And so - farewell!

I wish you could have been there to see it all, hear it all, and feel it: and get yourself blown away with the hurricane huzza that swept the place as a finish.

When we rode away, our main body had already been on the road an hour or two - I speak of our camp equipage; but we didn't move off alone: when Cathy blew the "advance" the Rangers cantered out in column of fours, and gave us escort, and were joined by White Cloud and Thunder -Bird in all their gaudy bravery, and by Buffalo Bill and four subordinate scouts. Three miles away, in the Plains, the Lieutenant-General halted, sat her horse like a military statue, the bugle at her lips, and put the Rangers through the evolutions for half an hour; and finally, when she blew the "charge," she led it herself. "Not for the last time," she said, and got a cheer, and we said good-bye all around, and faced eastward and rode away.

POSTSCRIPT. A DAY LATER. Soldier Boy was stolen last night. Cathy is almost beside herself, and we cannot comfort her. Mercedes and I are not much alarmed about the horse, although this part of Spain is in something of a turmoil, politically, at present, and there is a good deal of lawlessness. In ordinary times the thief and the horse would soon be captured. We shall have them before long, I think.

CHAPTER XIV - SOLDIER BOY - TO HIMSELF

It is five months. Or is it six? My troubles have clouded my memory. I have been all over this land, from end to end, and now I am back again since day before yesterday, to that city which we passed through, that last day of our long journey, and which is near her country home. I am a tottering ruin and my eyes are dim, but I recognized it. If she could see me she would know me and sound my call. I wish I could hear it once more; it would revive me, it would bring back her face and the mountains and the free life, and I would come - if I were dying I would come! She would not know ME, looking as I do, but she would know me by my star. But she will never see me, for they do not let me out of this shabby stable - a foul and miserable place, with most two wrecks like myself for company.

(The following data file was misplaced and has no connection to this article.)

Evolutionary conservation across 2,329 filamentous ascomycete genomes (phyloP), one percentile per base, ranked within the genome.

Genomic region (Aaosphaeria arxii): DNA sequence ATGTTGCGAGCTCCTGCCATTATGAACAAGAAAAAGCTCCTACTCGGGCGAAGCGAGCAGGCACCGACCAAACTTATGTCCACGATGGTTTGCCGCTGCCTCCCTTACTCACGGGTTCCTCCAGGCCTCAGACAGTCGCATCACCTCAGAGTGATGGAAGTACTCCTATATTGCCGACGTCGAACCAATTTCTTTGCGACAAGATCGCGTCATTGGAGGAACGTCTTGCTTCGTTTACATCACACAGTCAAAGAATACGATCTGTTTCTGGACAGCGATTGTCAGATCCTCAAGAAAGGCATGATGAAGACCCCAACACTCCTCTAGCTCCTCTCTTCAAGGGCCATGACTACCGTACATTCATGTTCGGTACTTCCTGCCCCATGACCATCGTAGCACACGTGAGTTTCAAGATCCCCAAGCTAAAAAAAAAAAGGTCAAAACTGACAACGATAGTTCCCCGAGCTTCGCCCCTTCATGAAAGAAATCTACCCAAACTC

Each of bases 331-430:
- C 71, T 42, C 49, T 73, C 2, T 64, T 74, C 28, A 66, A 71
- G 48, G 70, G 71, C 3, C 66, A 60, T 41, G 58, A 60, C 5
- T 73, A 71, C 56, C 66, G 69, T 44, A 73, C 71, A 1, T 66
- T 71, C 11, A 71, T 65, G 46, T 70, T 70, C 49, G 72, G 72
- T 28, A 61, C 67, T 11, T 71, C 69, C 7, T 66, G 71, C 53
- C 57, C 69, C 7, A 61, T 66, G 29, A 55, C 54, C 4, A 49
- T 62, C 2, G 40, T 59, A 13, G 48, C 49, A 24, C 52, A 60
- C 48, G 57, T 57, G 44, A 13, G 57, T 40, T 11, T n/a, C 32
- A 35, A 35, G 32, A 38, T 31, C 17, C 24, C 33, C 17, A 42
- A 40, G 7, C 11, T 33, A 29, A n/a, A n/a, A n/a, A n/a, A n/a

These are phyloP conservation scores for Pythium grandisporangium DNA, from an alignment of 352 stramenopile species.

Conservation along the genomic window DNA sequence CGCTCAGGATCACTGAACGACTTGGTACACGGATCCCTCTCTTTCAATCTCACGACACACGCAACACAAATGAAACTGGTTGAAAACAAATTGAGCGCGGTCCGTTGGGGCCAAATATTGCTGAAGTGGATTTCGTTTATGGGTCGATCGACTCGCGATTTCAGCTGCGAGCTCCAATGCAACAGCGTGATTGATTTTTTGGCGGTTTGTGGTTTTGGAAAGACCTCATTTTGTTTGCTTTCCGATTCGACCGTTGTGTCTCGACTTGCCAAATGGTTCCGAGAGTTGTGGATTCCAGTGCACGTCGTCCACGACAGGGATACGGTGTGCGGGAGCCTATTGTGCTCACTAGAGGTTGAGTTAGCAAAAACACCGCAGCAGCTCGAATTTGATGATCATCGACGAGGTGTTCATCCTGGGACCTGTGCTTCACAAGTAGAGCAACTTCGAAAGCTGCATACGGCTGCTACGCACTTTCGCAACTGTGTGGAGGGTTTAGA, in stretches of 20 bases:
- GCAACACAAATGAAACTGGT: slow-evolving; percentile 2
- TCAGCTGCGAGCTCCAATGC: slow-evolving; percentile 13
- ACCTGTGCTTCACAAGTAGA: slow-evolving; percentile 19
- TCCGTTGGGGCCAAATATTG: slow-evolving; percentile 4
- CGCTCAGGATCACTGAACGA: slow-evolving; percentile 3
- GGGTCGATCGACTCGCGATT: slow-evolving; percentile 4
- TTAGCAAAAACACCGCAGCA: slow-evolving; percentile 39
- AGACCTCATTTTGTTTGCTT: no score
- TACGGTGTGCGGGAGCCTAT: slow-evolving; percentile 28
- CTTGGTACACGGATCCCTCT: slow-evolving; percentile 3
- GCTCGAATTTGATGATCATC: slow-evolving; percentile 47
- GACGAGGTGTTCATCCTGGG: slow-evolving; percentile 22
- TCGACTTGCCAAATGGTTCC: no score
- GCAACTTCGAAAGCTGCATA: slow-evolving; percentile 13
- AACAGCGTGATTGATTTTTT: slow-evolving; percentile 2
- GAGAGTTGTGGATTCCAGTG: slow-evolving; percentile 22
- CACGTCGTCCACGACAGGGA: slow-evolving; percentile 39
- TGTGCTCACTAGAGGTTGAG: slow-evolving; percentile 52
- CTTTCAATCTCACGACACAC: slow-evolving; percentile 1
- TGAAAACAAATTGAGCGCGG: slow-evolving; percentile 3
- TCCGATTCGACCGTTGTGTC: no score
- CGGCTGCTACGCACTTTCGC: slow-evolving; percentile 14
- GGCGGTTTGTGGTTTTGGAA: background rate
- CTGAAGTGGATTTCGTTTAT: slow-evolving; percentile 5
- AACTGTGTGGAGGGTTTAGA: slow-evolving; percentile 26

How many times have I changed hands? I think it is twelve times - I cannot remember; and each time it was down a step lower, and each time I got a harder master. They have been cruel, every one; they have worked me night and day in degraded employments, and beaten me; they have fed me ill, and some days not at all. And so I am but bones, now, with a rough and frowsy skin humped and cornered upon my shrunken body - that skin which was once so glossy, that skin which she loved to stroke with her hand. I was the pride of the mountains and the Great Plains; now I am a scarecrow and despised. These piteous wrecks that are my comrades here say we have reached the bottom of the scale, the final humiliation; they say that when a horse is no longer worth the weeds and discarded rubbish they feed to him, they sell him to the bull-ring for a glass of brandy, to make sport for the people and perish for their pleasure.

To die - that does not disturb me; we of the service never care for death. But if I could see her once more! if I could hear her bugle sing again and say, "It is I, Soldier - come!"

CHAPTER XV - GENERAL ALISON TO MRS. DRAKE, THE COLONEL'S WIFE

To return, now, to where I was, and tell you the rest. We shall never know how she came to be there; there is no way to account for it. She was always watching for black and shiny and spirited horses - watching, hoping, despairing, hoping again; always giving chase and sounding her call, upon the meagrest chance of a response, and breaking her heart over the disappointment; always inquiring, always interested in sales-stables and horse accumulations in general. How she got there must remain a mystery.

At the point which I had reached in a preceding paragraph of this account, the situation was as follows: two horses lay dying; the bull had scattered his persecutors for the moment, and stood raging, panting, pawing the dust in clouds over his back, when the man that had been wounded returned to the ring on a remount, a poor blindfolded wreck that yet had something ironically military about his bearing - and the next moment the bull had ripped him open and his bowls were dragging upon the ground: and the bull was charging his swarm of pests again.

A Horse's Tale Page 23

Mark Twain

Free Books in the public domain from the Classic Literature Library ©

Mark Twain
Classic Literature Library

All Pages of This Book